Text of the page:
During a recent exercise at Naval Air Station Point Mugu, in California, the Air Force tested whether airmen at multiple ground locations could coordinate and execute the same short trip by a single MQ-9. The result proved that numerous airmen can operate the drone during its mission, according to Lieutenant Colonel Brian Davis, commander of the 29th Attack Squadron at Holloman Air Force Base, in New Mexico.

The same exercise tested whether the Air Force could use a slimmed-down profile of personnel, fuel and equipment to conduct full-scale MQ-9 operations and it could,  Davis said.

“I can now take my capability and move it,” Davis said in a video interview with September 21. Read more here.

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Robot Ammo Workers.

U.S. Army officials want to use robots and computers to modernize the military’s aging munitions plants — to save lives, according to Defense News.

Officials told a House Armed Services Committee September 22 they were seeking a new 15-year, $16 billion strategy to modernize and automate munitions plants — some nearly a century old —  following nearly a dozen worker deaths and injuries over recent years.

They suggested workers who handle dangerous materials could be replaced by robotics and computers as part of the ambitious plan. The Army is willing to invest in robotics, automation, and other upgrades – and retrain the workforce accordingly — to make the ammunition industrial base both safer and more efficient, Breaking Defense reported. New manufacturing technology is also the only way to make new kinds of ammunition, officials said.

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Robot Dogs to Robo Cop.

The U.S. Air Force is testing Robo–Guard dogs to protect its aircraft.

A robotic dog was used during a major exercise in early September at Nellis Air Force Base in Nevada, according to the Popular Mechanics website. The four-legged dog-like robot, was seen alongside base security personnel. The service is apparently testing the robo-dogs as a way to patrol small battle spaces and provide needed data resources, according to the website.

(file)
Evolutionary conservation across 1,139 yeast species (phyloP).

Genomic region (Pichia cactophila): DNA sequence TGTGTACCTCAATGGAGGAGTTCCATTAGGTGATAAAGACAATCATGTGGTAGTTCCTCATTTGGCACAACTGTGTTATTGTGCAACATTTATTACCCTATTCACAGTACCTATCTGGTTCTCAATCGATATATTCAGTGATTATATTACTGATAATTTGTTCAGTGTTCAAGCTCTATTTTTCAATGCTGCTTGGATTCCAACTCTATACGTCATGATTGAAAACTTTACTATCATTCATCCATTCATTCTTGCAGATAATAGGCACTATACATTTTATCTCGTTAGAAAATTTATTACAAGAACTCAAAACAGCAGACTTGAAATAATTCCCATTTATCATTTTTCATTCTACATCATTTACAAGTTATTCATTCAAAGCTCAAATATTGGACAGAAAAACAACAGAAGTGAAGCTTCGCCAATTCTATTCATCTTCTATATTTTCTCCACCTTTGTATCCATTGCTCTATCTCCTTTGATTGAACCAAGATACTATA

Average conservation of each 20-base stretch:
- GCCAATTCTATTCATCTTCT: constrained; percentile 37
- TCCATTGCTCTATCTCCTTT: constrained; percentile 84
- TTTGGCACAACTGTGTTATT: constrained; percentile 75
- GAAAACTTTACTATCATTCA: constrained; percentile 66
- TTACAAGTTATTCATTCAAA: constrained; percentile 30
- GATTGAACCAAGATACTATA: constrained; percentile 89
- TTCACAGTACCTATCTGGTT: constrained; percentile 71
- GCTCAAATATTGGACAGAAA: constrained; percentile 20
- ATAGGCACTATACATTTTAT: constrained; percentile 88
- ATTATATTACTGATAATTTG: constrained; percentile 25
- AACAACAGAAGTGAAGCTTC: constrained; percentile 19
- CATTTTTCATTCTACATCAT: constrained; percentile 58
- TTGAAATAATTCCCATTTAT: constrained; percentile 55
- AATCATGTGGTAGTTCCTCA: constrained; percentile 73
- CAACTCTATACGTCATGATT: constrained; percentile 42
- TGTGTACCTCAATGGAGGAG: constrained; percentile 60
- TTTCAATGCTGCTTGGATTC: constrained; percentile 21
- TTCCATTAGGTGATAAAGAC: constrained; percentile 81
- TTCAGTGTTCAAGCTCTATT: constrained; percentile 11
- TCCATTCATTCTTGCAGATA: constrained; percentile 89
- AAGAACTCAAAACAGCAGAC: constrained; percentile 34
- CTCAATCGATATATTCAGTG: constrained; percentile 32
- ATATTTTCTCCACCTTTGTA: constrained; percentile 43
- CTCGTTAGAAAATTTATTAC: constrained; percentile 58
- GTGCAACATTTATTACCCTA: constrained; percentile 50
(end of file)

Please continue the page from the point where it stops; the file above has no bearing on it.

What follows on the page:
An Airman patrols with a Ghost Robotics Vision 60 prototype during the Advanced Battle Management System exercise on Nellis Air Force Base.
(U.S. Air Force photo by Tech. Sgt. Cory D. Payne)

“These robot dogs are a new technology that we’re testing as part of the exercise,” said Master Sergeant Lee Boston, contingency response chief for the exercise. “The dogs give us visuals of the area, all while keeping our defenders closer to the aircraft,” he added.

The robo dogs are called Vision 60 UGVs (unmanned ground vehicles) manufactured by Ghost Robotics of Philadelphia. “Beyond all-terrain stability and operation in unstructured environments, a core principle of our legged robots is reduced mechanical complexity,” the company says on its website. “By reducing complexity, we inherently increase durability, agility and endurance, and reduce the cost to deploy and maintain ground robots.”

Ghost says its customers include military, homeland security, intelligence  and public safety agencies as well as universities and research organizations.

October 1, 2020 at 11:10 pm Leave a comment


October 2020